“How’s it going?”

I was miserable. “Good.”

“Hey, I’m really sorry but I have to cancel our catch-up.”

“Oh, okay.” I said. It’s equal parts horrifying and satisfying when your anxieties turn into realities.

“Not cancel, really, just postpone.”

“Oh, right.”

“I’m in Sydney. I had to come over for work. I’ll be here for at least two weeks, but not sure exactly how long. Could be longer. Maybe give it some time and call me in a month or so.” She sounded distracted, like she had turned her head away from the phone.

“Of course, yes, I mean, no worries.” I said, and began worrying. I wasn’t sure I had it in me to ask her out for a second time. I’d put more or less everything I had into that first text.

“Okay great. See you soon,” she said, and she was gone.

“Sweet.” I said, after the connection had died.

On the television the teams were walking off the field, shaking hands and patting each other on the back. I thought about all the blood I spilt, like a warrior, on that shopping trip. I wondered if maybe Amelia would stay in Sydney, permanently, and if that might not be better for everyone. She could easily find some enormous Australian lawyer with huge hands and tanned shoulders and nuts like cannonballs. They’re everywhere over there.

Pete got home maybe an hour later, and I was still on the couch. He asked me what happened.

“I see,” he said. “So. Beer?”

“Alright.” He brought me one from the fridge, and poured it into a glass. We usually only drank from glasses when we wore collared shirts.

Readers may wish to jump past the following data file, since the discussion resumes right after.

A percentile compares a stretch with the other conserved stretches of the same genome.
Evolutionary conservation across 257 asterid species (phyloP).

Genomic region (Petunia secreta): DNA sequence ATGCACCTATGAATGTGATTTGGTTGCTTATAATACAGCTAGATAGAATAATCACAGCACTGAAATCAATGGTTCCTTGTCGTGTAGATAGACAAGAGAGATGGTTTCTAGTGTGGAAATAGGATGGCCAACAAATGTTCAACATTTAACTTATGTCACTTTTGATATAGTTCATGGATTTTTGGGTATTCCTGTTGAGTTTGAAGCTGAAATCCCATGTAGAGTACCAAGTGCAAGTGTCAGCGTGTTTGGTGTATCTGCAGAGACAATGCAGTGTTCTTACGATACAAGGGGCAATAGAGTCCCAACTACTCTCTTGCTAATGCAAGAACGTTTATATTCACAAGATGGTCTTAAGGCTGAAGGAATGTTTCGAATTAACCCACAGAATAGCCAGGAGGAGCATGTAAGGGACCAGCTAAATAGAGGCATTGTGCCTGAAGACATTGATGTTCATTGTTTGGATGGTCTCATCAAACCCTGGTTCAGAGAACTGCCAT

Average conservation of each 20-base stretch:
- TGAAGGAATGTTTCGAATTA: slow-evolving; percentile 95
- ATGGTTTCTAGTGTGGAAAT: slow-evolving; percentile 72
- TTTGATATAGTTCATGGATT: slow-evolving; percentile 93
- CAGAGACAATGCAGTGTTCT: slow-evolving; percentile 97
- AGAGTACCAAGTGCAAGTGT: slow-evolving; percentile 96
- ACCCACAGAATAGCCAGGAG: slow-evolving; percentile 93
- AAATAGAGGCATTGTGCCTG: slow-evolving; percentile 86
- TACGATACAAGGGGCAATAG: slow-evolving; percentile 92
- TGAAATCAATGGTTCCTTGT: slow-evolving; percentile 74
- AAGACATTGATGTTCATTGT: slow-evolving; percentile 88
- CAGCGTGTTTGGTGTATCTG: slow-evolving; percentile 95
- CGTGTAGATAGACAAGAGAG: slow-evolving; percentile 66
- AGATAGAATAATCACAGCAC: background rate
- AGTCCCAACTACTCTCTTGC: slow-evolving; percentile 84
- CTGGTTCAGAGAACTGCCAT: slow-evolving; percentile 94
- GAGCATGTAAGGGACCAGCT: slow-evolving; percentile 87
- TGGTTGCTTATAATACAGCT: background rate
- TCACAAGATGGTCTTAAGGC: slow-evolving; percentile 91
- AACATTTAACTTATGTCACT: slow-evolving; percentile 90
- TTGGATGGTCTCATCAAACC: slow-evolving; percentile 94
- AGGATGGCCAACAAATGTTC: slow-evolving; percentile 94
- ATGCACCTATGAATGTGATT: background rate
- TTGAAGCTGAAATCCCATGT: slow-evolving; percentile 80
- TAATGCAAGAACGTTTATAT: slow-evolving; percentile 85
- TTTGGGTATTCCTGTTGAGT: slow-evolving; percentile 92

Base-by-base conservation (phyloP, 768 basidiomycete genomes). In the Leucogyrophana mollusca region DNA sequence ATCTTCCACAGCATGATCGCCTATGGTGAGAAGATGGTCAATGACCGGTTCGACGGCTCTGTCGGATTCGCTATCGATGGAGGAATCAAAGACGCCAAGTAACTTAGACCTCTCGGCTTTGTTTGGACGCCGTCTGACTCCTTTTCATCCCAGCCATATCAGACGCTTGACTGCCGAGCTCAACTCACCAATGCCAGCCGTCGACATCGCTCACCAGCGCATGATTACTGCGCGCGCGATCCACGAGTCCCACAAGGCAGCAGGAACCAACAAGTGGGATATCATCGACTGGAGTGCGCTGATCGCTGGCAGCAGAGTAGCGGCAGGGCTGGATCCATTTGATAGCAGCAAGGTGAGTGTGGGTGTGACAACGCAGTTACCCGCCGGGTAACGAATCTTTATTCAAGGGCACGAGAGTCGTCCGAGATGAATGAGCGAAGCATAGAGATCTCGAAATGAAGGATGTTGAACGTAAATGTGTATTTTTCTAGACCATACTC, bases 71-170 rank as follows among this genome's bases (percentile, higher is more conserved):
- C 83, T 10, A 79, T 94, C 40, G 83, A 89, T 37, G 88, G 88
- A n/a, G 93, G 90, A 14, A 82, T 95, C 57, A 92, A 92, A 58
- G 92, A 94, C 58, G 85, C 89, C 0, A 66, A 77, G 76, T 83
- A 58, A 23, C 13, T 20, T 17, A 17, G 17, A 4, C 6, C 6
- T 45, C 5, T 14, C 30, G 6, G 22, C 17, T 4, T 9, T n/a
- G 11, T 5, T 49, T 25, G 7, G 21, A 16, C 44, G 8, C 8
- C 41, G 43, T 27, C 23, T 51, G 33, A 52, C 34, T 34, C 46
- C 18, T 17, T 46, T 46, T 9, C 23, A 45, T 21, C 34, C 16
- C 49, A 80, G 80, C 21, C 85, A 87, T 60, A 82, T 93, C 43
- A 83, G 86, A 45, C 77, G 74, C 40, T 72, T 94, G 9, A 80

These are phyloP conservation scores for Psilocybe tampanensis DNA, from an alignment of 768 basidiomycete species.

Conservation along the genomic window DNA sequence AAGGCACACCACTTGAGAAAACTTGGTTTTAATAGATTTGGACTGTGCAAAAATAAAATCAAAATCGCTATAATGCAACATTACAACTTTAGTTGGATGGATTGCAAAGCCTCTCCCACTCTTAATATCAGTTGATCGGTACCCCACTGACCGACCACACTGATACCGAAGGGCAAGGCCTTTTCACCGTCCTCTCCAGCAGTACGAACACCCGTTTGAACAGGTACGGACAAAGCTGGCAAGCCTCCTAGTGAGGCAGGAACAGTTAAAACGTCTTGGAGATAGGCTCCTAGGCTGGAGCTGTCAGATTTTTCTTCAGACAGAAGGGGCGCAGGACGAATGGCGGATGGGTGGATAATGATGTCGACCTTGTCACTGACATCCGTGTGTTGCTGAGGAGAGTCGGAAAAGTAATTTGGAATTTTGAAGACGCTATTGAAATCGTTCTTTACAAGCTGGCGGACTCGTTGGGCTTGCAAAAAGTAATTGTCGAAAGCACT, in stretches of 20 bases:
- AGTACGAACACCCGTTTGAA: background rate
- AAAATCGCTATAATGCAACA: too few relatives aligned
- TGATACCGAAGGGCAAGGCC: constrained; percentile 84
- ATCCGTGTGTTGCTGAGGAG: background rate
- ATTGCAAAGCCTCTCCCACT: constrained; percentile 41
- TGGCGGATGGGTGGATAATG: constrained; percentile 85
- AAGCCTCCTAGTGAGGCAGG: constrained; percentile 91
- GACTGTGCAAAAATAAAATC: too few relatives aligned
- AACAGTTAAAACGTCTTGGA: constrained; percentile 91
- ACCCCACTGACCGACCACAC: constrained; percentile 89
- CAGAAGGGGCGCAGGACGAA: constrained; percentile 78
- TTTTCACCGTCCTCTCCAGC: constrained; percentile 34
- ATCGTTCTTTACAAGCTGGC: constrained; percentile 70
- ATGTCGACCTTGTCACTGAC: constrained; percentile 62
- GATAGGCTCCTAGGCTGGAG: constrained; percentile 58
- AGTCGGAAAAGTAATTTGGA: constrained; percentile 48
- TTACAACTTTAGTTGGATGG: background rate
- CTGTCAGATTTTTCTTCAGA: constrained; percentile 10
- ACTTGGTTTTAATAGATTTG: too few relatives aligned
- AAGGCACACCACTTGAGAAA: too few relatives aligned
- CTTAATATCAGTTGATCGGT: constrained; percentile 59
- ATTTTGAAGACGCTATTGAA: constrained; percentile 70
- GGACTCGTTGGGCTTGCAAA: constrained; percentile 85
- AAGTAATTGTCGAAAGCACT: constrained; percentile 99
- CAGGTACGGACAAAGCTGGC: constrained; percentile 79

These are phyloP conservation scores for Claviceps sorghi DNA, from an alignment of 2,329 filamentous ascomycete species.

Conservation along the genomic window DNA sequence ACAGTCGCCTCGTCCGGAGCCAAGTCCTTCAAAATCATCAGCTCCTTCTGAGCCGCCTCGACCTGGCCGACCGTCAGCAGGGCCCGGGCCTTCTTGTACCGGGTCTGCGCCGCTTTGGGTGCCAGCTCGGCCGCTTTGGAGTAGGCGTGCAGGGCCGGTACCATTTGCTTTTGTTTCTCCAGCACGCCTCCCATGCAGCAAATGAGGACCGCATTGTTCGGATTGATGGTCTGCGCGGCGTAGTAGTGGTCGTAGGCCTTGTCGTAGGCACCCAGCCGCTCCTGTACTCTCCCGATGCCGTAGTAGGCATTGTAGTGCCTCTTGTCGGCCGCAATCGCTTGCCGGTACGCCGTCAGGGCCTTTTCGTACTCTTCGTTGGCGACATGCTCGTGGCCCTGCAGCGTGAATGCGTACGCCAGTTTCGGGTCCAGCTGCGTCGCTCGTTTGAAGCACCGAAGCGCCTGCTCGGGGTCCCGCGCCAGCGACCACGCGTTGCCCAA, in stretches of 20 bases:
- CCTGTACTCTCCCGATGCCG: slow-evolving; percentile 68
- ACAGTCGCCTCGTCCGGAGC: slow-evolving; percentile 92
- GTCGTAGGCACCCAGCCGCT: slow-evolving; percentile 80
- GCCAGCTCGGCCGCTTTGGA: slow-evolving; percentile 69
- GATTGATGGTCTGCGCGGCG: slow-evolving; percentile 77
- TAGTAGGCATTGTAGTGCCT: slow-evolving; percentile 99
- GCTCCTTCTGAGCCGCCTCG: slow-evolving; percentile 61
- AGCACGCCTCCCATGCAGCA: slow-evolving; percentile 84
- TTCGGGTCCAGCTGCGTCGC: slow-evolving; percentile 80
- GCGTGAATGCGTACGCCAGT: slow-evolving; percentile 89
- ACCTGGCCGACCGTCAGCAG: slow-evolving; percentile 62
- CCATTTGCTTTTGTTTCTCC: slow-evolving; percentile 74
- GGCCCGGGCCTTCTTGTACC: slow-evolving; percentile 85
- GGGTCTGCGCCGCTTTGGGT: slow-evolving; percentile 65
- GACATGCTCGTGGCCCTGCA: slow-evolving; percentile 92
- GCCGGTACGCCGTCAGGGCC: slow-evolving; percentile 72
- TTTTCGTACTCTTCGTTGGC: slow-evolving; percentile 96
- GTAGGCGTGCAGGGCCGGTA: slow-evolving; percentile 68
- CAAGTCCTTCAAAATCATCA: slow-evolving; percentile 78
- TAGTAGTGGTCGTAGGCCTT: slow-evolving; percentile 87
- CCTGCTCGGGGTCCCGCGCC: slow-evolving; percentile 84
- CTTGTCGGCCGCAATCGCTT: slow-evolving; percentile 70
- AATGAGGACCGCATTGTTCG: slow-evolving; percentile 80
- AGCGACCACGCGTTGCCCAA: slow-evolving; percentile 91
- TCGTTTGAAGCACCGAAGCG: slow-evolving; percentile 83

“Sausage, sausage?”

“Alright.” And he trotted off back to the kitchen and microwaved a sausage and brought it to me on a little plate. It had sweated in the microwave and a brown oily liquid had seeped from the small tears in the casing. Pete sat down next to me and muted the TV.

“Cheers,” I said.  We sat for a while.

“You know what might help?” Pete asked.



“No.” We sat for a bit longer. Evening slid into the room.

“Want to go get drunk?” Pete asked, half-heartedly.


“Me neither,” he said.

I looked out the window to what I could see of the sky above the treeline.

“Want to climb the mountain?” he asked.

“Yeah, alright.” It was quite dark by then, and the air had a chill that felt good as we walked outside. Mt Eden wasn’t really a mountain, but you know all about it when you climb it. It’s a big bloody hill. About half way up, Pete began running, so I did too. It was just a jog to start with, but then we picked up the pace until, near the top, we were sprinting. We were side by side until just before the summit, when I overtook him. We stood by the monument to catch our breath. He took longer.